The ocean is broken – ‘We hardly saw any living things. We saw one whale, sort of rolling helplessly on the surface with what looked like a big tumour on its head.’Posted by Jim at Sunday, October 20, 2013
By Greg Ray
18 October 2013
(Newcastle Herald) – It was the silence that made this voyage different from all of those before it.
Not the absence of sound, exactly.
The wind still whipped the sails and whistled in the rigging. The waves still sloshed against the fibreglass hull.
And there were plenty of other noises: muffled thuds and bumps and scrapes as the boat knocked against pieces of debris.
What was missing was the cries of the seabirds which, on all previous similar voyages, had surrounded the boat.
The birds were missing because the fish were missing.
Exactly 10 years before, when Newcastle yachtsman Ivan Macfadyen had sailed exactly the same course from Melbourne to Osaka, all he'd had to do to catch a fish from the ocean between Brisbane and Japan was throw out a baited line.
"There was not one of the 28 days on that portion of the trip when we didn't catch a good-sized fish to cook up and eat with some rice," Macfadyen recalled.
But this time, on that whole long leg of sea journey, the total catch was two.
No fish. No birds. Hardly a sign of life at all.
"In years gone by I'd gotten used to all the birds and their noises," he said.
"They'd be following the boat, sometimes resting on the mast before taking off again. You'd see flocks of them wheeling over the surface of the sea in the distance, feeding on pilchards."
But in March and April this year, only silence and desolation surrounded his boat, Funnel Web, as it sped across the surface of a haunted ocean.
North of the equator, up above New Guinea, the ocean-racers saw a big fishing boat working a reef in the distance.
"All day it was there, trawling back and forth. It was a big ship, like a mother-ship," he said.
And all night it worked too, under bright floodlights. And in the morning Macfadyen was awoken by his crewman calling out, urgently, that the ship had launched a speedboat.
"Obviously I was worried. We were unarmed and pirates are a real worry in those waters. I thought, if these guys had weapons then we were in deep trouble."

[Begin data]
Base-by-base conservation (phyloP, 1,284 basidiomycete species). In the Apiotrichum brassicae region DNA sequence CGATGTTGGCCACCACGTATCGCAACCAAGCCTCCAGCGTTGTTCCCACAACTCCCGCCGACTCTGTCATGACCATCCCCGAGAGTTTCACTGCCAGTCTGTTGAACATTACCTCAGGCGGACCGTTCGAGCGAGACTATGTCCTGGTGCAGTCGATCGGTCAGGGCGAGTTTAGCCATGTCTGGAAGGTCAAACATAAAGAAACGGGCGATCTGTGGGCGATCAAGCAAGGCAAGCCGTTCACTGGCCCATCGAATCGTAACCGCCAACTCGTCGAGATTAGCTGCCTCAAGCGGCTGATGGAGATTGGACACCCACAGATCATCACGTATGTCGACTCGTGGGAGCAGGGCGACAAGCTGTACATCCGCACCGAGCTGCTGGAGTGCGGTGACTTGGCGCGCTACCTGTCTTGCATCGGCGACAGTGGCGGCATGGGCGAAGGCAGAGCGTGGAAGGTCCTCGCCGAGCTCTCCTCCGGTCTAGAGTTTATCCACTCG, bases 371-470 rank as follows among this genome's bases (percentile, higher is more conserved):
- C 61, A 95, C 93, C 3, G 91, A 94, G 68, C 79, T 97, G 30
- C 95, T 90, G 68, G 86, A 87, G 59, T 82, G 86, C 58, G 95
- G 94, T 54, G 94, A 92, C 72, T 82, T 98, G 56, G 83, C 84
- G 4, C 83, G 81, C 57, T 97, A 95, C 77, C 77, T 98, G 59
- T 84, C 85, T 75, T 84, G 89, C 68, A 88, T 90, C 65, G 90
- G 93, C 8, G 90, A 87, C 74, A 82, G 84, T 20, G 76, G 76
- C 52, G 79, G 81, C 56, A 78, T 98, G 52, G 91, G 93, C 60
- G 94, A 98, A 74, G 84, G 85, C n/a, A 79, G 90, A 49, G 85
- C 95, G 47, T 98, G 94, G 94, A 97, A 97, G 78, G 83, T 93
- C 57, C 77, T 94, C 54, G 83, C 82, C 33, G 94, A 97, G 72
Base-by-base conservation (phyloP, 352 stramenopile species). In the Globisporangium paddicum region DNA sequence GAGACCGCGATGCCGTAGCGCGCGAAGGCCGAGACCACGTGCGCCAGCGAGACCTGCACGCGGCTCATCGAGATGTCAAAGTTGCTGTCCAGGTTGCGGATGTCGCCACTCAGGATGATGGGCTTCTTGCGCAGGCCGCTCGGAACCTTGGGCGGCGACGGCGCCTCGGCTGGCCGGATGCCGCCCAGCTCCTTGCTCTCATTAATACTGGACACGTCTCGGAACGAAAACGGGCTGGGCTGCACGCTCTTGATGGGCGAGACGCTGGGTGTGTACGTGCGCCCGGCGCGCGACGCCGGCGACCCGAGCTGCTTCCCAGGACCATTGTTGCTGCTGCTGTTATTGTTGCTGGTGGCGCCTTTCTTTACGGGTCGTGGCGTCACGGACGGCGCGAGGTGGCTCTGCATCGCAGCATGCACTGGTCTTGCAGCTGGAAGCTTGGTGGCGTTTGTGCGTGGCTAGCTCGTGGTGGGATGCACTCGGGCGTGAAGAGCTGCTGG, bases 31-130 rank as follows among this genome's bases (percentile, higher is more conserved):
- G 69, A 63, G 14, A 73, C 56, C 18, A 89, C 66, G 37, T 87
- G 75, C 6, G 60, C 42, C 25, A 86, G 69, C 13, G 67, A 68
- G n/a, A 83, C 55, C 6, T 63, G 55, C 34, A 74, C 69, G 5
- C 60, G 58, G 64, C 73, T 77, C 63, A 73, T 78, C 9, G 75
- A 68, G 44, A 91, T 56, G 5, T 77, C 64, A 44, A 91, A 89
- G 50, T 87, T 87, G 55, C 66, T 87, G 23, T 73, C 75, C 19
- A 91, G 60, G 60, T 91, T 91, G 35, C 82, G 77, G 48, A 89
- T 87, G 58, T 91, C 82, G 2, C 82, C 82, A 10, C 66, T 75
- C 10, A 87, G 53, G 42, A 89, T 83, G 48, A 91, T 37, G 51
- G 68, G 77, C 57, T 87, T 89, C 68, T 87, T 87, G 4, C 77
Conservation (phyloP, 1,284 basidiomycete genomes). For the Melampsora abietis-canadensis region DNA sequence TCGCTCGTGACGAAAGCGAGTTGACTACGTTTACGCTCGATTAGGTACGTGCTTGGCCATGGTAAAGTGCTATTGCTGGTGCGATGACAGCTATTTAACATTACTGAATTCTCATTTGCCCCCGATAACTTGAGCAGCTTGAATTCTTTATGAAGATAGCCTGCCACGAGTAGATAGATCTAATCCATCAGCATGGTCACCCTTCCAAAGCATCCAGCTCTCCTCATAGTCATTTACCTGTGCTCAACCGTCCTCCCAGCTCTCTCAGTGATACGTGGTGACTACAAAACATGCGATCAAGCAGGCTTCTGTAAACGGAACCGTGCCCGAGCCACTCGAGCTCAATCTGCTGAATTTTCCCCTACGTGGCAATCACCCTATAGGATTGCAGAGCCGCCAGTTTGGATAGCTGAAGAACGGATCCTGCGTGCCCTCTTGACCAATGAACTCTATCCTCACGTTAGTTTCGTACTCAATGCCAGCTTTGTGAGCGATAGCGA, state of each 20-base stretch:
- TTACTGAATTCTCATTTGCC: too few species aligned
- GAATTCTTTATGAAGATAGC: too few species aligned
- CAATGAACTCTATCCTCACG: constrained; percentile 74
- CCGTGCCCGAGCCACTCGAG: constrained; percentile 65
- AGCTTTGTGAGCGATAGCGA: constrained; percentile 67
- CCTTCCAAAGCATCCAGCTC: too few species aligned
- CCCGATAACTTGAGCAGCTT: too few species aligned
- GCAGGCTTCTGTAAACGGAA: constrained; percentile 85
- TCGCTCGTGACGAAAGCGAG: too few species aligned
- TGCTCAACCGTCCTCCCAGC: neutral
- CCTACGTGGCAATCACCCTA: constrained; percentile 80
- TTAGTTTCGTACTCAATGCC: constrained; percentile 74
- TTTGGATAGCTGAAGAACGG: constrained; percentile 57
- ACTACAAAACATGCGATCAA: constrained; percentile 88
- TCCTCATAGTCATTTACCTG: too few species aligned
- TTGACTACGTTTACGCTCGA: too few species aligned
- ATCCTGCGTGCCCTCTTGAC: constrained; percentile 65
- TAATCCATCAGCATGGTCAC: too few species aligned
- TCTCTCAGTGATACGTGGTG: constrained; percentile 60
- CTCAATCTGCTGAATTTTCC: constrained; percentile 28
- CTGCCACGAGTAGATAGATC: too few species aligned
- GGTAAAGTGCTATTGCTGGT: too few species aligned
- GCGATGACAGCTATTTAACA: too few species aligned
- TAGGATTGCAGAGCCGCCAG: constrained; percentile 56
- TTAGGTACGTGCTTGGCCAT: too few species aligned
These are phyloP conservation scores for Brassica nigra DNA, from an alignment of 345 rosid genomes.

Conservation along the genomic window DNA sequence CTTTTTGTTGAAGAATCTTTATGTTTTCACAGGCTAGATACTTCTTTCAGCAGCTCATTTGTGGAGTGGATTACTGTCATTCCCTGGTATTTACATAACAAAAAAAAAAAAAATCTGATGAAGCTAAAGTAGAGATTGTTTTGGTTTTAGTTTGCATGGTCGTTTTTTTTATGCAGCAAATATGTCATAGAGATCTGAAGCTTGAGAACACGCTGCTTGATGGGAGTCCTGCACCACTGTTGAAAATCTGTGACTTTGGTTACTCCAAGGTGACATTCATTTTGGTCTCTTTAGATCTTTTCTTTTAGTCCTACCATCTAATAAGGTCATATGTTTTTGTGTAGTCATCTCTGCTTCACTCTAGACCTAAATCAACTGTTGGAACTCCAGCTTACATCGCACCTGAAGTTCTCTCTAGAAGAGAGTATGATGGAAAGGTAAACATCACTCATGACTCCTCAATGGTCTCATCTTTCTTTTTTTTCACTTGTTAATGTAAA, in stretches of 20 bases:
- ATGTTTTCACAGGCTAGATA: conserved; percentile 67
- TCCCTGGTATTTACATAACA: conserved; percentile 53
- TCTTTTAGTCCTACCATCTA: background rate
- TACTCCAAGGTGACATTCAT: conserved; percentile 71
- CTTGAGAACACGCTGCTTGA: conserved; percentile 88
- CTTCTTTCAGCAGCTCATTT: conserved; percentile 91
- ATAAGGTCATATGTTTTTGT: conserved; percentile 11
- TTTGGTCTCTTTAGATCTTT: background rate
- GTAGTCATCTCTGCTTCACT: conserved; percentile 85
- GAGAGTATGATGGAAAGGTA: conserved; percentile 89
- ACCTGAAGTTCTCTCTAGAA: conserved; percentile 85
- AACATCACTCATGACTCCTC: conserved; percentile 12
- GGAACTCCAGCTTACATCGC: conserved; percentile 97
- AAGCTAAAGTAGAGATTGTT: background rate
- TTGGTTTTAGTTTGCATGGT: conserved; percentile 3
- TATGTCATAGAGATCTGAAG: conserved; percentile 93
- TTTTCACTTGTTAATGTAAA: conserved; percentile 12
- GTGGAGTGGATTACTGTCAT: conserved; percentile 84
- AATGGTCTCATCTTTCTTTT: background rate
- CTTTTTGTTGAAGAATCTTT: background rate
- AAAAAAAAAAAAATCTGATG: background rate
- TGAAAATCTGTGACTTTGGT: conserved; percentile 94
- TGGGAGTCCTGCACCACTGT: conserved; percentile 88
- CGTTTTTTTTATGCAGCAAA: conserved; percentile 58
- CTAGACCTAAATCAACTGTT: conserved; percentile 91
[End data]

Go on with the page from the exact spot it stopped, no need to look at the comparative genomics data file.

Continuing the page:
But they weren't pirates, not in the conventional sense, at least. The speedboat came alongside and the Melanesian men aboard offered gifts of fruit and jars of jam and preserves.
"And they gave us five big sugar-bags full of fish," he said.
"They were good, big fish, of all kinds. Some were fresh, but others had obviously been in the sun for a while.
"We told them there was no way we could possibly use all those fish. There were just two of us, with no real place to store or keep them. They just shrugged and told us to tip them overboard. That's what they would have done with them anyway, they said.
"They told us that his was just a small fraction of one day's by-catch. That they were only interested in tuna and to them, everything else was rubbish. It was all killed, all dumped. They just trawled that reef day and night and stripped it of every living thing."
Macfadyen felt sick to his heart. That was one fishing boat among countless more working unseen beyond the horizon, many of them doing exactly the same thing.
No wonder the sea was dead. No wonder his baited lines caught nothing. There was nothing to catch.
If that sounds depressing, it only got worse.
The next leg of the long voyage was from Osaka to San Francisco and for most of that trip the desolation was tinged with nauseous horror and a degree of fear.
"After we left Japan, it felt as if the ocean itself was dead," Macfadyen said.
"We hardly saw any living things. We saw one whale, sort of rolling helplessly on the surface with what looked like a big tumour on its head. It was pretty sickening.
"I've done a lot of miles on the ocean in my life and I'm used to seeing turtles, dolphins, sharks and big flurries of feeding birds. But this time, for 3000 nautical miles there was nothing alive to be seen."
In place of the missing life was garbage in astounding volumes. [more]